Plex moved away and scanned the far sideline for his sister. Gilania was being talked to by her coach. She seemed upset and it hurt Plex to see her that way. There was nothing he could do to help, though.

A few seconds later and the point after attempt was converted. Gilania’s team was far behind now, exactly what Plex hadn’t wanted, and the two minute warning was less than a minute away. Plex could only hope that Gilania’s team was able to move down the field and cut into the lead. He just hoped that they would do it as time expired so there would be no chance for a miracle play. Then again, with how sporadic the dragon was, maybe that was her plan all along. Maybe she wanted the game to appear out of reach before she helped the losing team come back.

Plex looked up at the dragon. Lavalandinarial was staring right back at him, mimicking Coach Sprout’s knowing smile. Had she been able to read his mind? Did she know what he had been thinking? She had to. Otherwise, there was no reason for her to look at him like that.

He tore his eyes away from Lavalandinarial and looked at the scoreboard. What he saw didn’t make sense. The score was forty-two to thirty-three, a nine point difference. A few moments ago, that seemed like an insurmountable lead. Plex knew that it wasn’t. Three minutes was more than enough time for Gilania’s team to easily drive the ball down the field, score a touchdown, kick the extra point, attempt and recover an onside kick, and get into a position to kick the winning field goal.

Walking up to Coach Sprout, he asked, “Why did we kick the extra point instead of going for two there?”

The gnome’s expression made it clear that he thought Plex’s question was dumb. Coach Sprout pointed to the scoreboard and was about to say something when his eyes followed his finger. Sprout’s jaw dropped. “I don’t know,” the gnome finally said. Confusion washed over his face. “I would have sworn we were winning by more than that.”

Plex was careful to keep the curses he wanted to yell out of his thoughts. The dragon could obviously read his mind and he didn’t want to give her any reason to hurt him again. Not that she needed a reason. Still, it was best to be as cautious as possible when it came to Lavalandinarial.

He watched helplessly as the game went on. His team did a good job covering the kickoff. They held Gilania’s team to a three yard gain on first down and an incompletion on second. With it being third and seven, with only seconds to go until the two minute warning, everyone in the stadium thought that it was going to be a passing play.

That’s why it worked so well when the other team ran the ball.

The quarterback dropped back like he was going to pass. The offensive line dropped back like they were pass blocking. The wide receivers ran their routes like normal. At first, it appeared as if the running back was staying in the backfield as an extra blocker. Then, he slid up next to the quarterback, grabbed the ball, and ran through a hole in the offensive line. There was plenty of room in front and Plex wondered if anyone would be able to stop the running back before he got to the end zone.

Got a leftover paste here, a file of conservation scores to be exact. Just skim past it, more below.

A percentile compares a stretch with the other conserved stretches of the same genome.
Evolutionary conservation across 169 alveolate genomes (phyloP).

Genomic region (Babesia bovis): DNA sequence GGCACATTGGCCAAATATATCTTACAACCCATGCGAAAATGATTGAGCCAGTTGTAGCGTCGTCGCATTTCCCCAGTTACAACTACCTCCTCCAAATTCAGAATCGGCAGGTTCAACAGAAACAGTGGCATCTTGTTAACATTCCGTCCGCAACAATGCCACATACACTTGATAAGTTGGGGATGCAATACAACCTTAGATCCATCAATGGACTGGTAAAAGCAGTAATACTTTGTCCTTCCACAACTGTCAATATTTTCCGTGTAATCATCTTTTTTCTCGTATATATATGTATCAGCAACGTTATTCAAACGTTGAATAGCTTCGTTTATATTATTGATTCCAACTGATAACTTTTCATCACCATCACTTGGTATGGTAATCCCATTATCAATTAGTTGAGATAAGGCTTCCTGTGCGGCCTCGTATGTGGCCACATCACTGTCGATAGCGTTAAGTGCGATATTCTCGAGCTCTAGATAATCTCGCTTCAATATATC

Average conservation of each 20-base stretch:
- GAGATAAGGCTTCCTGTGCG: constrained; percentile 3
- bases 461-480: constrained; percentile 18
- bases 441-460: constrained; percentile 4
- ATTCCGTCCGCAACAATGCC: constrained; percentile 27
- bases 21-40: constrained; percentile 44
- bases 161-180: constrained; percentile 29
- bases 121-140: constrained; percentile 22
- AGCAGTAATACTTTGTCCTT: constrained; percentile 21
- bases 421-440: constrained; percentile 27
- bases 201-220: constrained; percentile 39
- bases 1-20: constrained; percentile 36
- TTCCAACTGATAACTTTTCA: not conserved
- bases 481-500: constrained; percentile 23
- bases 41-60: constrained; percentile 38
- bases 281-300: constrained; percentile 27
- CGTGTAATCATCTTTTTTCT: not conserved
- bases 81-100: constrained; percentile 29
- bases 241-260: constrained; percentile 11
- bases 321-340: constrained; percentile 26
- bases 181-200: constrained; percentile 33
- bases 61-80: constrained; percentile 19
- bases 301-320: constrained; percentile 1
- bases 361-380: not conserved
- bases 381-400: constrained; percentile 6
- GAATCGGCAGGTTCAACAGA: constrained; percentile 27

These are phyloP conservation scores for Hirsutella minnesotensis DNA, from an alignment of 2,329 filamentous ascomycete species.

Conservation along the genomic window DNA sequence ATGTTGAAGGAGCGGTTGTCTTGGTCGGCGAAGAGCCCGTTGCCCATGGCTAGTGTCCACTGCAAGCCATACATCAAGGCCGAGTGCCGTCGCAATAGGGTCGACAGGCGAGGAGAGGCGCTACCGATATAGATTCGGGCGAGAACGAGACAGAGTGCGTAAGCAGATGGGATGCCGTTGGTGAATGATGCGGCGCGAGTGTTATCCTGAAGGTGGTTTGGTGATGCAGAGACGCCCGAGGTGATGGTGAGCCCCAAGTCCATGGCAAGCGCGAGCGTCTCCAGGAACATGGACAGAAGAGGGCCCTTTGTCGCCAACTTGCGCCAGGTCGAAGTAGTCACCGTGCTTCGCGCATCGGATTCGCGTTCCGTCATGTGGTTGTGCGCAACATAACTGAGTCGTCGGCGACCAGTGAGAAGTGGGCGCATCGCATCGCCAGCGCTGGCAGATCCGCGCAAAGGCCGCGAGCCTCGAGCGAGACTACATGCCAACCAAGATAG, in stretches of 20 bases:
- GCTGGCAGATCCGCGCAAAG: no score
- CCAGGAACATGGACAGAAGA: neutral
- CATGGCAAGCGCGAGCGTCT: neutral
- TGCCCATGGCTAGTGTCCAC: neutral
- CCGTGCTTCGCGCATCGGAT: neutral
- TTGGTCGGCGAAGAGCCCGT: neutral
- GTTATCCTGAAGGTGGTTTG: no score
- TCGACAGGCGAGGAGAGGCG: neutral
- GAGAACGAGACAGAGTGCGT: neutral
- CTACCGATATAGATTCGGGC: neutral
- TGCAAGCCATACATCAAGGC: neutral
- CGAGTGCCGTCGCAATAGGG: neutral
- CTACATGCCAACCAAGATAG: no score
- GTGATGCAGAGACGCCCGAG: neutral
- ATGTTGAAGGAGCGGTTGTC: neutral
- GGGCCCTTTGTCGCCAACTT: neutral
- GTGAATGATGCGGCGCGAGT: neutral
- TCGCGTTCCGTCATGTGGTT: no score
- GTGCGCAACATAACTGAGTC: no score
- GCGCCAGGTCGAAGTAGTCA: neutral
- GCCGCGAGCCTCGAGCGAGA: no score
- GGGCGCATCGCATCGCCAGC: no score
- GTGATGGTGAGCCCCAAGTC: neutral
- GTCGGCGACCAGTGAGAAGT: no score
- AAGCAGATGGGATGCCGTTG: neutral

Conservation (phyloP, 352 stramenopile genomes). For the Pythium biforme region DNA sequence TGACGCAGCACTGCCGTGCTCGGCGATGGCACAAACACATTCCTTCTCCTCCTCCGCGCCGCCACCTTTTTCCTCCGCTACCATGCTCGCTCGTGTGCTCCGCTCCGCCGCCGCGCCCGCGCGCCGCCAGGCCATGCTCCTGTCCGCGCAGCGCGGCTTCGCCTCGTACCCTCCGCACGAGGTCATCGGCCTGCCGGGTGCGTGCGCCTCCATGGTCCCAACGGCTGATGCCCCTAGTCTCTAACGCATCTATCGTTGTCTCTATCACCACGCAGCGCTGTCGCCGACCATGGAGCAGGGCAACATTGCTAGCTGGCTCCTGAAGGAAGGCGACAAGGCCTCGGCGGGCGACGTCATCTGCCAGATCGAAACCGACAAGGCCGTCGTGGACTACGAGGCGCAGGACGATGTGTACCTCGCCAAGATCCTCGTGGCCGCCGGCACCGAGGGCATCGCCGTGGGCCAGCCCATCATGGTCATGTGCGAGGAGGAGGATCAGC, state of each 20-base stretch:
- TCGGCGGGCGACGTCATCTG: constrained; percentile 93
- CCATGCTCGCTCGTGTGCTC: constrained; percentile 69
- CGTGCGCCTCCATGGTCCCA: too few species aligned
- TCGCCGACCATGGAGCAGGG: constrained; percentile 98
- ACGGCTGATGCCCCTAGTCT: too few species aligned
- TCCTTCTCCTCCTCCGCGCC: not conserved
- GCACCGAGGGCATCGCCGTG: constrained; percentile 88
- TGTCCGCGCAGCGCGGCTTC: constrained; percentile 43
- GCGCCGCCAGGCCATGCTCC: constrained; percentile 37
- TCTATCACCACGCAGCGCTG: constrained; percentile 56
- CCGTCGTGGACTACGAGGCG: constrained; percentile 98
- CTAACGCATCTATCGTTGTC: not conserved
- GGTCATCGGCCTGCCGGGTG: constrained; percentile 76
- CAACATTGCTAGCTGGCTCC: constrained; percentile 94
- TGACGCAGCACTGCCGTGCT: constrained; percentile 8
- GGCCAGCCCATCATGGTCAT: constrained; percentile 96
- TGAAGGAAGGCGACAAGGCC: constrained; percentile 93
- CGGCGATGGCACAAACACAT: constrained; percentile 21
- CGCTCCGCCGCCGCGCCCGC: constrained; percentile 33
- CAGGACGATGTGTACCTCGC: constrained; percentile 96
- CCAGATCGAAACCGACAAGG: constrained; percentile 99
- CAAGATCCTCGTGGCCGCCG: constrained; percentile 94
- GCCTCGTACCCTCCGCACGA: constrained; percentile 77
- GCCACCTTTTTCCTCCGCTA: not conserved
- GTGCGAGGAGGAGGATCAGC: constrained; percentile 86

Fantasy Football Part 15

Plex kept shaking his head, trying to clear the cobwebs. His mind remained clouded. It felt as if he had drank an entire barrel of ale. The drunken feeling wasn’t the worst of it, though. It also felt like he was suffering the hangover of such a drinking binge. He had felt both of those things separately, but this was the first time he had ever felt them both together.

Was he the first person to ever feel them both at the same time? It seemed like those two things would be impossible to feel at the same time. After all, drunkenness and hungover would not happen to one person all at once. Those two particular feelings generally didn’t happen to one person on the same day, let alone at the same time.

A wave of warmth washed over him as he wondered why those strange thoughts were bouncing around in his mind. Plex’s vision cleared. In front of him was the team healer. Or, at least, he assumed it was. While he could see better than he had been able to, he still was fuzzy. On top of that, there was still something that dominated his vision.
No matter the fuzziness, no matter the pain in his head, the only thing he saw were the eyes of Lavalandinarial.

The dragon’s eyes burned through him like the fiery breath of the great beast would. Plex shivered. He wanted nothing to do with Lavalandinarial, but he suspected that his condition was the dragon’s doing. He wasn’t sure how the dragon could have done it. Plex wasn’t that knowledgeable about magic and assumed that was likely what he had been hit with. There was no way he fell like that on his own.

Another wave of warmth flowed over him. His vision cleared a little more, but he was struck by a powerful lightheadedness. Plex felt himself falling backwards. Strong hands caught him and gently placed him on the ground. He found himself looking straight up in the air. Still, he saw nothing besides Lavalandinarial’s eyes. Suddenly, the rest of the dragon’s face appeared before him. Her mouth curled into a sneer just before all of the bad feelings left his head as if they were never there.

Plex opened his eyes and was greeted by the worried face of Coach Sprout. “What just happened?”

“I don’t know, Coach,” he answered honestly. “Everything went crazy there for a moment.”

Coach Sprout’s eyes flicked to the dragon before returning to Plex. “Are you okay now?”

“I think so.”

“Good. We’re going to need you.”